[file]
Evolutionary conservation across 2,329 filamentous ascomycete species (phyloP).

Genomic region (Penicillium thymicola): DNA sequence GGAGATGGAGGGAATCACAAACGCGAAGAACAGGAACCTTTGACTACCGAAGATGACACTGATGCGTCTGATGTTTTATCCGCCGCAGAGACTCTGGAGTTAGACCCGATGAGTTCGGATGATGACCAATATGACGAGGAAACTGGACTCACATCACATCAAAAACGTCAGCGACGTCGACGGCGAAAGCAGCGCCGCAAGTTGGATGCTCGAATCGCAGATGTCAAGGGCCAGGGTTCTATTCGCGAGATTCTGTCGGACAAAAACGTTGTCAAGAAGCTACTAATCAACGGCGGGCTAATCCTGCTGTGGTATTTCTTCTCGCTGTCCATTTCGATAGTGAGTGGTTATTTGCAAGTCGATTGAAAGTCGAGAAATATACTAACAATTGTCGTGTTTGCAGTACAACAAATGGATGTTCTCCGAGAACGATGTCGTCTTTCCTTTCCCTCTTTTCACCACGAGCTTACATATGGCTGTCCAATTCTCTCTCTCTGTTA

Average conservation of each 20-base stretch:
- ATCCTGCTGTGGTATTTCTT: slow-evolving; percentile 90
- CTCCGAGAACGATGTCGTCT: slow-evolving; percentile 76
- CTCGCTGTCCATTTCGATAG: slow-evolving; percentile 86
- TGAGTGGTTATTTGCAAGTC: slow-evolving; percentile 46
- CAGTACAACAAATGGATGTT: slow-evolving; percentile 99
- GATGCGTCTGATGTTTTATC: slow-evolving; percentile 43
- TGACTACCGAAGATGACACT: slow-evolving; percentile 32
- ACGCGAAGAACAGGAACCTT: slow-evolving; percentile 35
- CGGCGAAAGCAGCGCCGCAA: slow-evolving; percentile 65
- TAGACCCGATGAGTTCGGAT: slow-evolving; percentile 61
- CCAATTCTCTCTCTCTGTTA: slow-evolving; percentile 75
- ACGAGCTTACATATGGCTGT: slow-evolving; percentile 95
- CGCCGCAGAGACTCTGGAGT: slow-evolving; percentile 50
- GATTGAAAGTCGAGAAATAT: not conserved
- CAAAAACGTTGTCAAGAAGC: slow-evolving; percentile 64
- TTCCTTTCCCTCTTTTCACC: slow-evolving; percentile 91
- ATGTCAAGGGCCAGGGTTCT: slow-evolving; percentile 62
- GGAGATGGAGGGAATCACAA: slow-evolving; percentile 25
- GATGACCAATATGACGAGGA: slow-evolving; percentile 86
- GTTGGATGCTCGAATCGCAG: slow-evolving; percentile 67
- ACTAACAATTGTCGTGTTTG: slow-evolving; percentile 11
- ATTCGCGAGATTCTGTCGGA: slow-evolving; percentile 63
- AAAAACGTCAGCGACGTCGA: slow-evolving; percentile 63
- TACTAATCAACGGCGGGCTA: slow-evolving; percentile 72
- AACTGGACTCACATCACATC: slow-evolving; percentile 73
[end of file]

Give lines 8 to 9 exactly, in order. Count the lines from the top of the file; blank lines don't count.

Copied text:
- CAGTACAACAAATGGATGTT: slow-evolving; percentile 99
- GATGCGTCTGATGTTTTATC: slow-evolving; percentile 43